Every year, ten-thousands of conferences and tradeshows take place around the world. Together, these 31,000 exhibitions attract more than 4.4 million companies who showcase their products and services to 260 million visitors.

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An overwhelming majority of these fairs (80%) are business-to-business events that last between two to three days. A typical business-to-business fair takes three to four days of preparation and one to two days to disassemble. In other words, the process of building up and taking down a business-to-business trade show is double that of the fair’s actual duration.

The budget spent on the infrastructure for these trade shows – mostly stands – is estimated at €60 billion, or an average of €2 million per fair.

Compared to trade shows, the world of business-to-consumer festivals and events is a thrifty one. Roughly 200,000 outdoor events are organised globally every year for a total budget of €20 billion. That means that €30,000 is spent on outdoor infrastructure per event.

What explains this dizzying, million-euro difference in budget? Organisers of outdoor festivals and events want to create memories and visibility for a company, and they are mostly business-to-consumer. For the tradeshow industry, the end game is to close business deals and that’s worth spending some money.

Stands offering the illusion of permanence

Every trade show exhibitor wants to stand out and impress prospective and current clients with a unique, eye-catching structure. At the same time, almost every exhibitor wants to create an atmosphere that feels anything but ephemeral. They want a stand that offers the illusion of permanence and gives visitors the impression that they’re standing in a real store.

But this emphasis on permanence doesn’t come cheap. Hundreds of people are needed to construct the trade show stands. To create a seemingly permanent display, the workers must plaster and paint over dozens of wooden panels and use coverings to hide the stands’ framework. This is the number-one reason that exhibition stands have such a lengthy installation time and steep cost.

This high price tag also means that stand builders are under pressure to keep labour costs as low as possible. Many of them for instance hire busloads of foreign workers, often from eastern European counties, and bring them to Belgium to construct and disassemble the stands. As soon as the job is done, these workers are shuttled back to their home countries.

Sustainable is the new black

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The mountain of waste that these 31,000 fairs generate, however, is perhaps what’s most disturbing. Because it’s easier to throw all the used materials away than to stock and re-use them, tonnes of wooden panels, walls, furniture and decorative elements are discarded with every fair. Re-use is moreover not sexy because used materials don’t produce the new and permanent feeling exhibitors are looking for.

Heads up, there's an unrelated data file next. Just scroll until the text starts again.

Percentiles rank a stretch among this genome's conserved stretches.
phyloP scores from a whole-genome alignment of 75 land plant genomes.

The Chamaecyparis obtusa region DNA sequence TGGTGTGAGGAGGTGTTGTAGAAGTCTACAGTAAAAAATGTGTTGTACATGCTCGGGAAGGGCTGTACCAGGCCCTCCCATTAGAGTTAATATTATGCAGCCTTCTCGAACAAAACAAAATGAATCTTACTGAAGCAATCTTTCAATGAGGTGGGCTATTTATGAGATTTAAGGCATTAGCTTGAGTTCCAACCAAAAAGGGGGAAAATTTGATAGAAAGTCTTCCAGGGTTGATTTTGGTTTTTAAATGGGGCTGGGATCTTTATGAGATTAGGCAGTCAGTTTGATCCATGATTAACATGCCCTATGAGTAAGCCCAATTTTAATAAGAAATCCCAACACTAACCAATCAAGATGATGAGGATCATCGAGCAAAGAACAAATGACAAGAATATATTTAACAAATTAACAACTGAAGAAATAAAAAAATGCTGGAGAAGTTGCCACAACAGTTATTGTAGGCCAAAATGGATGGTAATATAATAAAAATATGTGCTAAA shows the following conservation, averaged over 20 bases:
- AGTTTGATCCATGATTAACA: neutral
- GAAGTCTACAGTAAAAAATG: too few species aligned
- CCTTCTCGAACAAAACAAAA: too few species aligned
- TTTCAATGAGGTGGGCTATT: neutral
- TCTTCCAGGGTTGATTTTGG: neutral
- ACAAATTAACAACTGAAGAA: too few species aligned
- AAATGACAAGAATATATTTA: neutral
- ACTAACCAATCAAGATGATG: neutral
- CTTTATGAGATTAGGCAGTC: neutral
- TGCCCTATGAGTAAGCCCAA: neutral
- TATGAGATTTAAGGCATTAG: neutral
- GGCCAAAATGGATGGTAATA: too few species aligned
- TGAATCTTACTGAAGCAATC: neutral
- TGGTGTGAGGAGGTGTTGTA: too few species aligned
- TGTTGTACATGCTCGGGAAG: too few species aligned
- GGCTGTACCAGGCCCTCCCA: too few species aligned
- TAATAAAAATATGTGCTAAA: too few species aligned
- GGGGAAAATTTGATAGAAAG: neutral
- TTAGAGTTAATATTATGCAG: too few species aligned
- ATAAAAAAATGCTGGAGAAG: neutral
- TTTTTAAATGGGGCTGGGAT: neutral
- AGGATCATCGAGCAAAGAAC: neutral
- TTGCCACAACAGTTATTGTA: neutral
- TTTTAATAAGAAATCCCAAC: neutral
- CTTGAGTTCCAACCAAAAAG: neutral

With their robust, modular aluminium stands, companies like Octanorm, BeMatrix and Aluvision are thankfully starting to put a dent in the amount of waste produced by tradeshows.

But when it comes to the large eye-catching structures seen at most tradeshows, there is still a long way to go. The emphasis on permanent-looking structures at temporary events remains the norm.

But why? Why hide a stand’s structural elements and cover it with panels, plaster and paint? Why give visitors the impression that the structure around them is a permanent one when a mere step outside the exhibition booth immediately shatters that illusion and brings them back to the here and now of the fair? Isn’t this a bit absurd?

We are moving in precisely the opposite direction in other areas of life. In digital marketing for instance consumers are thirsting for more authentic messages. Tired of scripted, slick advertisements, they want more spontaneous videos, without make-up and filters.

Something similar is happening in interior design. More and more, we are going back to incandescent light bulbs, to coloured electrical wires and to rougher designs in our homes. Things that once used to be hidden are now seen as integral elements of our decoration that deserve to be seen.

The world of exhibition stands is moving in a similar direction. Forward-thinking exhibitors today want rougher-looking temporary designs that are fully re-usable because sustainable authenticity is the new black. More and more, they are embracing authentic-looking stands and more genuine business-to-business exchanges.

Companies want to communicate what they stand for openly and transparently, and half-open stands with rougher designs go hand in glove with this trend. Instead of trying to disguise a structure’s temporary aspect, exhibitors are making it a central part of the design and refusing to hide its structural elements. What you see is what you get.